Book summaries vs reading

Naturally, reading the book summary will never be as good as reading the whole book.

A book summary deprives the text of subtleties of tone, style, and the colors of language, leaving only the essential ideas.

For example, some authors have a humoristic or sarcastic way of delivering information, which makes this manner rather appealing to readers. And of course, the book summary doesn’t have that, as book summaries’ goal is to share the key points.

Reading book summaries works great with more academic books like James Clears’ “Atomic Habits”, but it does worsen the reading experience in the majority of the books, as you don’t hear the writer’s true voice.

Book summaries provide a second-hand reading experience

Book summaries vs books

With book summaries, you get second-hand information. You are reading the other person’s interpretation of the key ideas of the book and not the original way the author wrote or presented his or her ideas.

The book summarizer decides what is important and what isn’t. Hence, you run the risk of missing out on crucial ideas or details when reading a book summary versus the original book.

It’s harder to absorb information reading book summaries

Book summaries vs reading

The greatest strength of reading a book summary is also its greatest weakness.

When you are reading a book summary, you have to be very concentrated, it is required for deeper understanding of the main idea and key points.

Do you know that moment when you’re so intently focused on a book that everything around you seems to fall away?

Yeah, you won’t get that experience with a book summary.

Naturally, spending more time with each book allows you to digest the information more easily. With book summary, the reading experience becomes touch-and-go; useful for learning about big ideas, but not as useful for deep reading.

Quickly digesting many different books can cause ideas to blur together in your mind. I found it difficult to remember what I read from the previous book after starting on a new one without referring to my notes and highlights.

Low mental load

Book summaries vs books

I think that the value of books comes not only from their ideas, which of course can often be read from a summary but from being a rather difficult mental task that requires focus and simultaneously develops deeper thinking.

That said, reading a hard book is more than just the ideas you obtain from it. Thinking about the book’s content while you read it is what matters. A long, good book on a topic will provoke much longer reflection and therefore have a much larger impact than a summary or perhaps even many short summaries.

Book summary is not deep enough

Book summaries vs reading

By reading the book summary only, you get just the essence, but not the details. The average educated adult probably knows that Benjamin Franklin was one of the greatest diplomats, but doesn’t know what he has done and why.

In this view, because summary-level knowledge is common, you can get a competitive advantage by having read works in greater depth. Knowing a few things to a deeper level might make up for having greater, broad summary-level knowledge because you can specialize in conversations and intellectual arenas which benefit from that deeper insight.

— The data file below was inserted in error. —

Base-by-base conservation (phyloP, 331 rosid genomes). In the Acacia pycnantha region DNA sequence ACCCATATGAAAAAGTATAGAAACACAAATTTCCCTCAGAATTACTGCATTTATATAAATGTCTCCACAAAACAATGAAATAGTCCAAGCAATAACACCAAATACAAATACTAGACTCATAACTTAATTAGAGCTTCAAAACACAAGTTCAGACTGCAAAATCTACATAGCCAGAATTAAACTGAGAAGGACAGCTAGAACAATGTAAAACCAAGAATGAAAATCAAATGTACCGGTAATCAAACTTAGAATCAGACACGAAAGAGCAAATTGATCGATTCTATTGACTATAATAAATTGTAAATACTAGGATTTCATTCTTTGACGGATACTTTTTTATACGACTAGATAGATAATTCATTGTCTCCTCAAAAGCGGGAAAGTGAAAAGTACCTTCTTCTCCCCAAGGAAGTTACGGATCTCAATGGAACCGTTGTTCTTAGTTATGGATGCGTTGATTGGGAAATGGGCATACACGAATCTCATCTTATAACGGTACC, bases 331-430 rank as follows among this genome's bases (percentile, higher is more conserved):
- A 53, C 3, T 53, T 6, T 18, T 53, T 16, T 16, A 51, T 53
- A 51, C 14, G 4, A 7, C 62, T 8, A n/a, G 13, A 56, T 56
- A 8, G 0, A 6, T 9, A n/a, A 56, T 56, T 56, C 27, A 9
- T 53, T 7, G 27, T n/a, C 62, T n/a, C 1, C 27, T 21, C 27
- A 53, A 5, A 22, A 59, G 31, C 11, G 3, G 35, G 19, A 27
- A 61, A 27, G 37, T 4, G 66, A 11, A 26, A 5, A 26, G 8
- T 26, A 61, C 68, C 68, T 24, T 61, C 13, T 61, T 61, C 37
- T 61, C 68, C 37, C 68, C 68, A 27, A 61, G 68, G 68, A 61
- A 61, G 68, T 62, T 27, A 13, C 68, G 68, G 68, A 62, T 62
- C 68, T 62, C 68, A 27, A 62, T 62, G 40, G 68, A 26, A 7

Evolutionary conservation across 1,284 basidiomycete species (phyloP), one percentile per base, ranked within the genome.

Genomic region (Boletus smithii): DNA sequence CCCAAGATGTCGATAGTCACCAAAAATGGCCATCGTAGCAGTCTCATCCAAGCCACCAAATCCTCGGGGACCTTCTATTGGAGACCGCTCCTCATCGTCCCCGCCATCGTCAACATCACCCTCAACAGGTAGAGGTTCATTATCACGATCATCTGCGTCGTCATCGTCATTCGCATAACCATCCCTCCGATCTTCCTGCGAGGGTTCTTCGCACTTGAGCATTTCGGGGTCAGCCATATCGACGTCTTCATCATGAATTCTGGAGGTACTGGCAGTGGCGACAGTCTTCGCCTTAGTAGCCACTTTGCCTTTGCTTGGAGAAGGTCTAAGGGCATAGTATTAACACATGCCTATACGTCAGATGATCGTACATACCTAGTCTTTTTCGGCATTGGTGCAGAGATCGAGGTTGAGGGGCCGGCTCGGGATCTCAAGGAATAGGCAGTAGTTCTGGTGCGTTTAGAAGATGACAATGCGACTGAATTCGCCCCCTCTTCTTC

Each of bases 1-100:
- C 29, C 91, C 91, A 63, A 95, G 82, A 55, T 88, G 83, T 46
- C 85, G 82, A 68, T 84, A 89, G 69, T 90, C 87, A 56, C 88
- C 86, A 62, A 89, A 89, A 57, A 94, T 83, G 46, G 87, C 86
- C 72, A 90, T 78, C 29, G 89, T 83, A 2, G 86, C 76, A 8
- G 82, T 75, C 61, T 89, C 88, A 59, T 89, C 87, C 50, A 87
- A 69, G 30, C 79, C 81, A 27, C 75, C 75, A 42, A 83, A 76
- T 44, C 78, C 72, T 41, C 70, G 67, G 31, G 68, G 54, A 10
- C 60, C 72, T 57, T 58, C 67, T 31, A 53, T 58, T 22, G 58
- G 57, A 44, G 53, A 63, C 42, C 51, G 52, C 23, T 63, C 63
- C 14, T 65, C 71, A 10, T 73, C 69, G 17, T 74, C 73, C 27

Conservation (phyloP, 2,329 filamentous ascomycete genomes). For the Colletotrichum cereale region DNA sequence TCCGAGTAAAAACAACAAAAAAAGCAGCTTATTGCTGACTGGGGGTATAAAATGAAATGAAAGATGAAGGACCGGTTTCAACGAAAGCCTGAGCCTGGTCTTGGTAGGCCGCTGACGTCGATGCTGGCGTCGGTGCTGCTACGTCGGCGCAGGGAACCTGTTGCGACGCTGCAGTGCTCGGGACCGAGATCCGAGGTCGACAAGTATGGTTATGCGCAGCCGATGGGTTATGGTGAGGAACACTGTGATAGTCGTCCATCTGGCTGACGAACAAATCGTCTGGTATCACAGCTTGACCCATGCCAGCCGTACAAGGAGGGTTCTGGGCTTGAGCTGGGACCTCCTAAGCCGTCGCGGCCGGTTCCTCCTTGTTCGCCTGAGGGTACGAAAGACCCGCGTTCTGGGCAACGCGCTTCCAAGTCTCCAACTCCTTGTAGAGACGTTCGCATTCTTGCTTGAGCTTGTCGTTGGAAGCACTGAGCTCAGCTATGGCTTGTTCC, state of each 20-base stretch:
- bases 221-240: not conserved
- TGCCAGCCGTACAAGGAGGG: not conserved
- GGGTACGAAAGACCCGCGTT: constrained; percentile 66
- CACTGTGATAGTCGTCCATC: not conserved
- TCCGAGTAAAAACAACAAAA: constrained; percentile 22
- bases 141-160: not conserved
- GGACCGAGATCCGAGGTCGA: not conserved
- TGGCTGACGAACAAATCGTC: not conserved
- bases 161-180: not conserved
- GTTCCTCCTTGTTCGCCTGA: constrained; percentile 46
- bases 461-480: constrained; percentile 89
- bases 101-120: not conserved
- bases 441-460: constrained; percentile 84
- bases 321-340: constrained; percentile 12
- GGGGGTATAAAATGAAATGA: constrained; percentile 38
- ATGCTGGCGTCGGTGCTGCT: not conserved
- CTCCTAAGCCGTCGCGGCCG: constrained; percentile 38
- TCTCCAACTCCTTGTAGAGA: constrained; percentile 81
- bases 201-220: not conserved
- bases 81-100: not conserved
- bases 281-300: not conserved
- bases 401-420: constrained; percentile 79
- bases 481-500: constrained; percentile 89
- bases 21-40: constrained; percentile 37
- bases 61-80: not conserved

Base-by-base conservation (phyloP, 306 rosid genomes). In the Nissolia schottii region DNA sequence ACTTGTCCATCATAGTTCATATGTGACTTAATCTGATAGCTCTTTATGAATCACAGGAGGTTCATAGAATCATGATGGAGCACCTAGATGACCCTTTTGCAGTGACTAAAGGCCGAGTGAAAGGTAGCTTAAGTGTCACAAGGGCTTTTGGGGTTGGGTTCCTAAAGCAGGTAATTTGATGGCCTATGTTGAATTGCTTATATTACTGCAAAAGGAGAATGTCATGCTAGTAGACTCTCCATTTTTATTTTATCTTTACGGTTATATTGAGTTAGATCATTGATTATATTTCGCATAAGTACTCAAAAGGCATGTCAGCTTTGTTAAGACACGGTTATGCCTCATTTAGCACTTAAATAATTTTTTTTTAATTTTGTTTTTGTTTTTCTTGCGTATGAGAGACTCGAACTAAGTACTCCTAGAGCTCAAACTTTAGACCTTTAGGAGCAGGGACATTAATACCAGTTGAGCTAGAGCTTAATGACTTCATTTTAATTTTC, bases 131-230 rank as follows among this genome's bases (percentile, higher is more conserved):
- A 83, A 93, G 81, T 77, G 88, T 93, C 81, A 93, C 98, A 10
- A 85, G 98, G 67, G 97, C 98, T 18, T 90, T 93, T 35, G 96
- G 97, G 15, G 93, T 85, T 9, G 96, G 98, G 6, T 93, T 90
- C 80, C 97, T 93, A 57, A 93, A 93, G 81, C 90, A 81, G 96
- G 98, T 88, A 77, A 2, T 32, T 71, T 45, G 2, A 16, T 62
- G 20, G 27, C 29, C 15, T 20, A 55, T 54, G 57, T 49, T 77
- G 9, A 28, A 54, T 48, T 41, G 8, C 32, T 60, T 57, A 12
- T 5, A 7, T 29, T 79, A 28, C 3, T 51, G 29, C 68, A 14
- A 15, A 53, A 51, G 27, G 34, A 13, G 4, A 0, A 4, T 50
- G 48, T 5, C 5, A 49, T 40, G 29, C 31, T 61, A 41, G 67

Absence of subtle details

Book summaries vs books

The primary goal of the book summary is to share the main idea and key points, therefore there is hardly ever a small decorative detail of the plot. And sometimes these subtle things are very remarkable and memorable. Remember, how many times you recalled funny quotes, lines, or descriptions from the book you had read.

Weaker emotional level

Book summaries vs reading

Your level of emotional connection to the book strengthens only when you are reading through all the lines of the book. But, just by going through the book summary, you may not, in reality, be paying attention to the essence of the matter. You cannot get into the author’s world and envision scenes that make up the book.

The author is not THE Author

Book summaries vs books

And of course, it worth mentioning, that the book summary’s author is a different person or group of people, and he/she might not truly understand or feel what the original author wanted to convey, and in some cases, it is possible to skip the “first brain” perspective. It means you are reading the original books through the eyes and brain of the corresponding summary writers.


Final Thoughts

Great books contain a stunning amount of wisdom and guidance that cannot be summarized into several pages. That kind of book needs to be read, studied, and gradually implemented into your life.

Book summaries, on the contrary, serve as an introductory step or test drive to a book. Book summaries will help you to decide to invest or not your time, energy, and money into a book. Book summaries can be used as a filter to choose books, that worth reading. And also they can be an accelerator, which helps to absorb information from the actual book faster and more qualitatively.

What do you think?

Can book summaries replace reading actual books?

Is it better to focus your reading time on a whole book, or should you go in a wider way and focus more time on book summaries and reviews?

Top Business Books Summaries For Free can read at